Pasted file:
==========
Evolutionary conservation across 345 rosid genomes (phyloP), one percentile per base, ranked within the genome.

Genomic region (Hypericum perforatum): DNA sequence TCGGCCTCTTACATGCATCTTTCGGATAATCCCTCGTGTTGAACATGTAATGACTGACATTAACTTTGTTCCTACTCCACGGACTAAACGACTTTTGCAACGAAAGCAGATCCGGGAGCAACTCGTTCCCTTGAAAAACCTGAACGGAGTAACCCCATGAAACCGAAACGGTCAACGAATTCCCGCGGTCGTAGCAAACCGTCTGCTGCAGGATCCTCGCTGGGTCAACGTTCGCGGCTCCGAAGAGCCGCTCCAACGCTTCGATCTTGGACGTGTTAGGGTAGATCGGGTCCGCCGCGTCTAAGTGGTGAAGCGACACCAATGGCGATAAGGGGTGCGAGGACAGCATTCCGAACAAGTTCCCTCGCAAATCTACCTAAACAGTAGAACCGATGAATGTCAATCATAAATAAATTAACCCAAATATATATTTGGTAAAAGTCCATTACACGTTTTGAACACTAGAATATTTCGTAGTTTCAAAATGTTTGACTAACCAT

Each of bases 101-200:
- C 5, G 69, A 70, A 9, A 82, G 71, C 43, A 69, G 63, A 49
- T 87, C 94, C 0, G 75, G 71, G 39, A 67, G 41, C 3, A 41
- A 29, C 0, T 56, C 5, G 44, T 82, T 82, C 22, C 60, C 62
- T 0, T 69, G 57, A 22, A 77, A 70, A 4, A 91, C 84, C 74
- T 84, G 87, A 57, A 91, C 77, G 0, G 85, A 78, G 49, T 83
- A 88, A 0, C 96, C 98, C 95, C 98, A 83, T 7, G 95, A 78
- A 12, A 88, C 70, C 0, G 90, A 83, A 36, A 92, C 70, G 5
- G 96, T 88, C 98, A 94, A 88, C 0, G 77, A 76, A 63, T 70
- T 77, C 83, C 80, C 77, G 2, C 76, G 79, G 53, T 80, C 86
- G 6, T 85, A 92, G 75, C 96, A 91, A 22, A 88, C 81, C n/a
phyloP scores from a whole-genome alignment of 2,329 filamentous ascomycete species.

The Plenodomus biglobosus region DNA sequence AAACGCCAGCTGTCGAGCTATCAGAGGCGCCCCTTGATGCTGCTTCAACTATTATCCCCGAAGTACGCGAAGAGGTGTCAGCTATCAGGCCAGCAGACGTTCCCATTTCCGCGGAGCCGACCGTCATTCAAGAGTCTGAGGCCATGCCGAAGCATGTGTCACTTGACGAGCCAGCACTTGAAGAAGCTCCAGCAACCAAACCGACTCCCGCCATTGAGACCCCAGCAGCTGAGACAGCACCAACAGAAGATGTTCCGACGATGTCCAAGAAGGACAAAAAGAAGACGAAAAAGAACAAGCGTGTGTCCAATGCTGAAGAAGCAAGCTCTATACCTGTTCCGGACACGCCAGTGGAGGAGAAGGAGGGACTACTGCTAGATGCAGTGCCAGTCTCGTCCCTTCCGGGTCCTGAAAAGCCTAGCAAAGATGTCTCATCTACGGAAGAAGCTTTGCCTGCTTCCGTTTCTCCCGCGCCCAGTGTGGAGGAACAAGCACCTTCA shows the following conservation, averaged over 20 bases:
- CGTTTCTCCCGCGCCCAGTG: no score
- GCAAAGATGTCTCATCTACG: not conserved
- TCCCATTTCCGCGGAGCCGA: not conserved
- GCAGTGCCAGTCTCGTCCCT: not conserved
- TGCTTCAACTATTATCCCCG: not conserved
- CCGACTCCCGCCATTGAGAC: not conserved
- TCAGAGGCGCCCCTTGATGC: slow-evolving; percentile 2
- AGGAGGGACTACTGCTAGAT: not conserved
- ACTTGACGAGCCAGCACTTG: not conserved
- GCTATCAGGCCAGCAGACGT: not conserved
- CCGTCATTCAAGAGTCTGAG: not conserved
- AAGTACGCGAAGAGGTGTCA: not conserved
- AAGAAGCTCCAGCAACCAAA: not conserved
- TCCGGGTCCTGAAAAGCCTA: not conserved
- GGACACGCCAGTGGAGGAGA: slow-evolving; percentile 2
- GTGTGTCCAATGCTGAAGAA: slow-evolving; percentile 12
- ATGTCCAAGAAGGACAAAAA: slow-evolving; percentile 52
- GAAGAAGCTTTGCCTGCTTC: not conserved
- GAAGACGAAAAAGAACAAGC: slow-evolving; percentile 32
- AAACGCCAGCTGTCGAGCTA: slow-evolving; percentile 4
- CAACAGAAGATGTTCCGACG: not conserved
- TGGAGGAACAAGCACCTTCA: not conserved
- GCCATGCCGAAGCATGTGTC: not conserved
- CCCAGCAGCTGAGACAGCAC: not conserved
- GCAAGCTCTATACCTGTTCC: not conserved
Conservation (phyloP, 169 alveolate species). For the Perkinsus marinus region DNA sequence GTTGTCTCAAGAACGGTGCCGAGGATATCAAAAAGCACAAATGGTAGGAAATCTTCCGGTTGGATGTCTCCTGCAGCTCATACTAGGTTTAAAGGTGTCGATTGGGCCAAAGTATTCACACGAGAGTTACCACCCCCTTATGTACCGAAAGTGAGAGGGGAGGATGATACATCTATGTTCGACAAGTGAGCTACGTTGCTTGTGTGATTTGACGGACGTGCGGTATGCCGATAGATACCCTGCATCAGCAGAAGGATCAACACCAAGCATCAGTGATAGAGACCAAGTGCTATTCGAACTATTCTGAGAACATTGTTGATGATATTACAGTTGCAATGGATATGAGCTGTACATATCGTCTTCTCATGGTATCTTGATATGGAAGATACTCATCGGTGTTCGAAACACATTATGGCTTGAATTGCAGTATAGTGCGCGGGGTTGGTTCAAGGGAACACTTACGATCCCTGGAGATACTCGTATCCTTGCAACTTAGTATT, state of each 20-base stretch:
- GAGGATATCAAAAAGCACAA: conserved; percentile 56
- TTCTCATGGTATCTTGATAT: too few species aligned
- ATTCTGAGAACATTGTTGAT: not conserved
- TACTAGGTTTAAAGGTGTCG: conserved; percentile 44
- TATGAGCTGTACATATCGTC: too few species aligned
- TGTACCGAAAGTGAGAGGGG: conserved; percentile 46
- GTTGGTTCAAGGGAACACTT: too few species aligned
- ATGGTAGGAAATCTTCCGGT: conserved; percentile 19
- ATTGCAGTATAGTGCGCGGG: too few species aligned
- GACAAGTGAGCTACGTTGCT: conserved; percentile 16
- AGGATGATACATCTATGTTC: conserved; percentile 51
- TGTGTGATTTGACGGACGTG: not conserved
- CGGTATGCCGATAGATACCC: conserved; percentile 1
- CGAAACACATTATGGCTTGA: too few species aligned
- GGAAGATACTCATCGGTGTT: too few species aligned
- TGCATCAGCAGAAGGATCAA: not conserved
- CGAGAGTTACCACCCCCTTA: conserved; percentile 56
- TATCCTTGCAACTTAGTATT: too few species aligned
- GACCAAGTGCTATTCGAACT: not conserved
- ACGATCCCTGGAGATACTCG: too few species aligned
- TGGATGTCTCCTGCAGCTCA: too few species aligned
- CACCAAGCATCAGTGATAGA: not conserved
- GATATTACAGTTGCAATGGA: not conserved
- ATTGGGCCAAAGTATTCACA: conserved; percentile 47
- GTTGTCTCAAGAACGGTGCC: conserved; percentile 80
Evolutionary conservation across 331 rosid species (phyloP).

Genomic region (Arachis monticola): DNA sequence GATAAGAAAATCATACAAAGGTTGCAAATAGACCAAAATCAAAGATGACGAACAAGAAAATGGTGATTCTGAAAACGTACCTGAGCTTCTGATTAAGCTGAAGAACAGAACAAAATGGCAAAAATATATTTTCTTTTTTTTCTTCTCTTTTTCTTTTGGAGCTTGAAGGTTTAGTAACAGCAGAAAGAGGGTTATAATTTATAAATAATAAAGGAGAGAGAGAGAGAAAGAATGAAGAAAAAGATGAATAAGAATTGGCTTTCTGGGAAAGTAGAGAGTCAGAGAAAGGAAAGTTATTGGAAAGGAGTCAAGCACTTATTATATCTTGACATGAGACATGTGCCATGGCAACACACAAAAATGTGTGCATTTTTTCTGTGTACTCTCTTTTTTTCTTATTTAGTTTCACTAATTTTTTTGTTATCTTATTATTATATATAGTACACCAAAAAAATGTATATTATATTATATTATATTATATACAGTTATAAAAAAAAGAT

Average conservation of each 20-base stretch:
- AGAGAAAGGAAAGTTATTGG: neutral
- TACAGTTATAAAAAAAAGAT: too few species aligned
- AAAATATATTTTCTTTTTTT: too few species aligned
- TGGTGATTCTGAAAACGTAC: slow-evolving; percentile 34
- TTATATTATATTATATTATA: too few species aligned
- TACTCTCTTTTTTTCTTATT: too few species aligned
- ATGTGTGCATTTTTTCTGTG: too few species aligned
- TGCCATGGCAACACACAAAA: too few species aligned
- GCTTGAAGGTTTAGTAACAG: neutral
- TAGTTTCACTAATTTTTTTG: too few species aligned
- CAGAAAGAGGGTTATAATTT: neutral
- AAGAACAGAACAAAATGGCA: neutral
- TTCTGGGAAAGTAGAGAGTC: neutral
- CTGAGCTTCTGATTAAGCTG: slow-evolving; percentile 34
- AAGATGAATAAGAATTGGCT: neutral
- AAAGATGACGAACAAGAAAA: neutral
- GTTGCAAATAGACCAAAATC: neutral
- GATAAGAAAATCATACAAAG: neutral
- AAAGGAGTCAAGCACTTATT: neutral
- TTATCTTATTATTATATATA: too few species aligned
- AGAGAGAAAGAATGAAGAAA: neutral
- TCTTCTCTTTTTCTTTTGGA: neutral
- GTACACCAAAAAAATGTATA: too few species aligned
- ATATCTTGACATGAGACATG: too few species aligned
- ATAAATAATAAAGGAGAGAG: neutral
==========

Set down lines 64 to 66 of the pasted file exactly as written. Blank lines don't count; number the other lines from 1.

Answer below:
- GATATTACAGTTGCAATGGA: not conserved
- ATTGGGCCAAAGTATTCACA: conserved; percentile 47
- GTTGTCTCAAGAACGGTGCC: conserved; percentile 80